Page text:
Rehoboam has many followers. We should learn the folly and wickedness of sharp, rude, and bitter words. Anyone sees how unworthy of a king, Rehoboam's speech was--but such words are unworthy of anyone's lips. They were insolent, contemptuous, haughty, unmanly, and cruel. We are all too apt, under provocation, to give rein to intemperate speech.
Destinies have been wrecked by following foolish counsel. Every young person needs a wise older friend to whom he may go with his life's serious questions. Happy is the young man or young woman who has such a counselor, and who will then accept the wisdom which comes of experience. But Rehoboam rejected the wise counsel of the aged men. He answered the people roughly: "My father was harsh on you, but I'll be even harsher! My father used whips on you, but I'll use scorpions!"
The consequence of Rehoboam's harsh words was the wrecking of his kingdom. The people turned away, saying, "What portion have we in David?" It took but a minute to give the reply which Rehoboam gave--but the harm done by it never could be undone! Burke said, "Rage and frenzy will pull down more in half an hour--than prudent deliberation and foresight can build up in a hundred years." We need not go far, nor seek long--to find other illustrations. Many people lose noble, helpful friends, lose them beyond regaining, by the petulant, ill-tempered words of a minute. Many lives with splendid possibilities become utter failures through uncontrolled tongues. When will men and women learn to put bridles in their mouths?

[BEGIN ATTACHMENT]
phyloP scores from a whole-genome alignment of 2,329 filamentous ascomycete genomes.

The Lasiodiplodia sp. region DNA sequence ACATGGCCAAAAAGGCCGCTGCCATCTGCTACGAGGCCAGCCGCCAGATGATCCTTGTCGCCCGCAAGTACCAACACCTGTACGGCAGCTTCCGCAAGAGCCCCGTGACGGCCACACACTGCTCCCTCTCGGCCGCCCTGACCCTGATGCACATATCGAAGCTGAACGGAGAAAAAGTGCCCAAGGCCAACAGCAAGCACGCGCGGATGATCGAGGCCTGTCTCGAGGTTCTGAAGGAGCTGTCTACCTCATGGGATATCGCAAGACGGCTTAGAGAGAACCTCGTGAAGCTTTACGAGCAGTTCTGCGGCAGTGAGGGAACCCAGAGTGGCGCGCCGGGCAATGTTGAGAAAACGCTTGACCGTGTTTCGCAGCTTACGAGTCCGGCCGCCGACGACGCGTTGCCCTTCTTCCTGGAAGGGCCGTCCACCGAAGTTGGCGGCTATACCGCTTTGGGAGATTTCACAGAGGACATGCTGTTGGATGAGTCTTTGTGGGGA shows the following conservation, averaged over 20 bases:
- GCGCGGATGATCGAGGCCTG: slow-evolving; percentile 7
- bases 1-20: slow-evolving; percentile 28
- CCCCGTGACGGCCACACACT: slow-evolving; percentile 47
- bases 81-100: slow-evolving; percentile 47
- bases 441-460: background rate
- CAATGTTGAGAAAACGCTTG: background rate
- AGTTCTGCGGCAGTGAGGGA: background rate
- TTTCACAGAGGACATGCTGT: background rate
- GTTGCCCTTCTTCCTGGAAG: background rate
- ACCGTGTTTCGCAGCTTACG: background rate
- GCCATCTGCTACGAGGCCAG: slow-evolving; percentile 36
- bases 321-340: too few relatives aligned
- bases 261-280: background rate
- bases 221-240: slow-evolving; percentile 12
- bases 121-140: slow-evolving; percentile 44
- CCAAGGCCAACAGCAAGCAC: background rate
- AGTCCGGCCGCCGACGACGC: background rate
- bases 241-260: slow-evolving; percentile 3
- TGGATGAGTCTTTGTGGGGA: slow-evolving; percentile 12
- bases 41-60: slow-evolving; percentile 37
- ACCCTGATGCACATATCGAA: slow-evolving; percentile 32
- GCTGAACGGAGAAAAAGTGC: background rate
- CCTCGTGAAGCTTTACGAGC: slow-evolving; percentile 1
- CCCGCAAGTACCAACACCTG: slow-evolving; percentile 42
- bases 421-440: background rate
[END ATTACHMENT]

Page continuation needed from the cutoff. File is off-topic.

The matter of seeking advice is always a serious one. Some people too readily turn to others to ask them what they should do. We ought to learn to think for ourselves. Each man must bear his own burden. We never can get clear of the responsibility of choosing for ourselves. However, there are times when we may turn to others for advice. The young and inexperienced especially may receive valuable help from those who are older and more experienced. But in seeking advice we should make sure of the people to whom we turn. Bad advice has wrecked many a life.
Rehoboam had good advice from the older men--but rejected it. There are many who follow him in this regard--they receive good counsel from friends, from parents, from teachers, from godly men, from those who are wiser than themselves, and then ignore it. There are many who, like Rehoboam, reject the good advice--and take the bad. There was One Rehoboam seems to have missed altogether in seeking advice--he did not go to God for counsel. We should always ask God what He would have us do; He never advises unwisely. No life was ever wrecked by taking His counsel.
One lesson we get from Rehoboam's undisciplined course--is that those who would rule over others, must have achieved both self-control and patience in themselves. Rehoboam had achieved neither. He thought only of his own personal gain--the last element that should influence one in dealing with others. He lacked altogether that spirit of meekness, which Jesus said shall inherit the earth. We should keep SELF out of our work for God, out of all our work of love. Whenever SELF comes in--it mars everything. We should think only of our duty, not of the way our act may affect us. If Rehoboam had asked, "What course will be the best for the country and for the good of the kingdom?" he would not have acted so foolishly. He would have shown patience and kindliness, and would have lightened the heavy burdens under which the people were bending.